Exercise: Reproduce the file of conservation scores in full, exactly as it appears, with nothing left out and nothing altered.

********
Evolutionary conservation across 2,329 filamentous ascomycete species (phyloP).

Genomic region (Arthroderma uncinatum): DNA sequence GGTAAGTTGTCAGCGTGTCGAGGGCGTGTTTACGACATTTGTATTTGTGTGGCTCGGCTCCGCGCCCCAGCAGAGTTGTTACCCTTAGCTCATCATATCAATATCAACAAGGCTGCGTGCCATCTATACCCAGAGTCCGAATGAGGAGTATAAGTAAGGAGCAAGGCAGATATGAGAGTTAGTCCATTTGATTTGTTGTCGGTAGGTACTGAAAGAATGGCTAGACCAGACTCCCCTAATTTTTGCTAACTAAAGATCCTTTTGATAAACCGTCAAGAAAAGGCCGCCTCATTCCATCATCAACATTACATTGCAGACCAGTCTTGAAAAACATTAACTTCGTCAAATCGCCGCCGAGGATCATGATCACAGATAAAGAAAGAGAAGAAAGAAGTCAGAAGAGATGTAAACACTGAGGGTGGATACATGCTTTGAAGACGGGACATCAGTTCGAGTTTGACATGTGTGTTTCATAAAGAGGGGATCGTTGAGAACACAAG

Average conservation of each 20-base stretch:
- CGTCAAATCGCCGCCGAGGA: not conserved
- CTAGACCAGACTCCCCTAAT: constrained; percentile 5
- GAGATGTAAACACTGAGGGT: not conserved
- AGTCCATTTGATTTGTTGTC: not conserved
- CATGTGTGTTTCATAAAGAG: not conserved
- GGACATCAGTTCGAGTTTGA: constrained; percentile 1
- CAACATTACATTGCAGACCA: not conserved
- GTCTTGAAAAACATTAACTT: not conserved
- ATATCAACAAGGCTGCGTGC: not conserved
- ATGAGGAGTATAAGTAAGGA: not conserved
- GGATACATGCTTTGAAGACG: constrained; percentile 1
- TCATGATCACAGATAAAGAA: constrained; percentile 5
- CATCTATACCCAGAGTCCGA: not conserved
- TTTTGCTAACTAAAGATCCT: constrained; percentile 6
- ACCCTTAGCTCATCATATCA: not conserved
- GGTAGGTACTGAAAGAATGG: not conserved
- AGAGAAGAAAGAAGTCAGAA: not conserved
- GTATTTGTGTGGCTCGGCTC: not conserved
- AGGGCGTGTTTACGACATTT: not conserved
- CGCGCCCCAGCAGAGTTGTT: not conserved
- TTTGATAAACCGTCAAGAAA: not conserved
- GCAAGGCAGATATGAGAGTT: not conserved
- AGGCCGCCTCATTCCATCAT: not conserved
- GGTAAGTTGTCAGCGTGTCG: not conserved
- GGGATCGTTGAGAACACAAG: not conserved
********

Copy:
Evolutionary conservation across 2,329 filamentous ascomycete species (phyloP).

Genomic region (Arthroderma uncinatum): DNA sequence GGTAAGTTGTCAGCGTGTCGAGGGCGTGTTTACGACATTTGTATTTGTGTGGCTCGGCTCCGCGCCCCAGCAGAGTTGTTACCCTTAGCTCATCATATCAATATCAACAAGGCTGCGTGCCATCTATACCCAGAGTCCGAATGAGGAGTATAAGTAAGGAGCAAGGCAGATATGAGAGTTAGTCCATTTGATTTGTTGTCGGTAGGTACTGAAAGAATGGCTAGACCAGACTCCCCTAATTTTTGCTAACTAAAGATCCTTTTGATAAACCGTCAAGAAAAGGCCGCCTCATTCCATCATCAACATTACATTGCAGACCAGTCTTGAAAAACATTAACTTCGTCAAATCGCCGCCGAGGATCATGATCACAGATAAAGAAAGAGAAGAAAGAAGTCAGAAGAGATGTAAACACTGAGGGTGGATACATGCTTTGAAGACGGGACATCAGTTCGAGTTTGACATGTGTGTTTCATAAAGAGGGGATCGTTGAGAACACAAG

Average conservation of each 20-base stretch:
- CGTCAAATCGCCGCCGAGGA: not conserved
- CTAGACCAGACTCCCCTAAT: constrained; percentile 5
- GAGATGTAAACACTGAGGGT: not conserved
- AGTCCATTTGATTTGTTGTC: not conserved
- CATGTGTGTTTCATAAAGAG: not conserved
- GGACATCAGTTCGAGTTTGA: constrained; percentile 1
- CAACATTACATTGCAGACCA: not conserved
- GTCTTGAAAAACATTAACTT: not conserved
- ATATCAACAAGGCTGCGTGC: not conserved
- ATGAGGAGTATAAGTAAGGA: not conserved
- GGATACATGCTTTGAAGACG: constrained; percentile 1
- TCATGATCACAGATAAAGAA: constrained; percentile 5
- CATCTATACCCAGAGTCCGA: not conserved
- TTTTGCTAACTAAAGATCCT: constrained; percentile 6
- ACCCTTAGCTCATCATATCA: not conserved
- GGTAGGTACTGAAAGAATGG: not conserved
- AGAGAAGAAAGAAGTCAGAA: not conserved
- GTATTTGTGTGGCTCGGCTC: not conserved
- AGGGCGTGTTTACGACATTT: not conserved
- CGCGCCCCAGCAGAGTTGTT: not conserved
- TTTGATAAACCGTCAAGAAA: not conserved
- GCAAGGCAGATATGAGAGTT: not conserved
- AGGCCGCCTCATTCCATCAT: not conserved
- GGTAAGTTGTCAGCGTGTCG: not conserved
- GGGATCGTTGAGAACACAAG: not conserved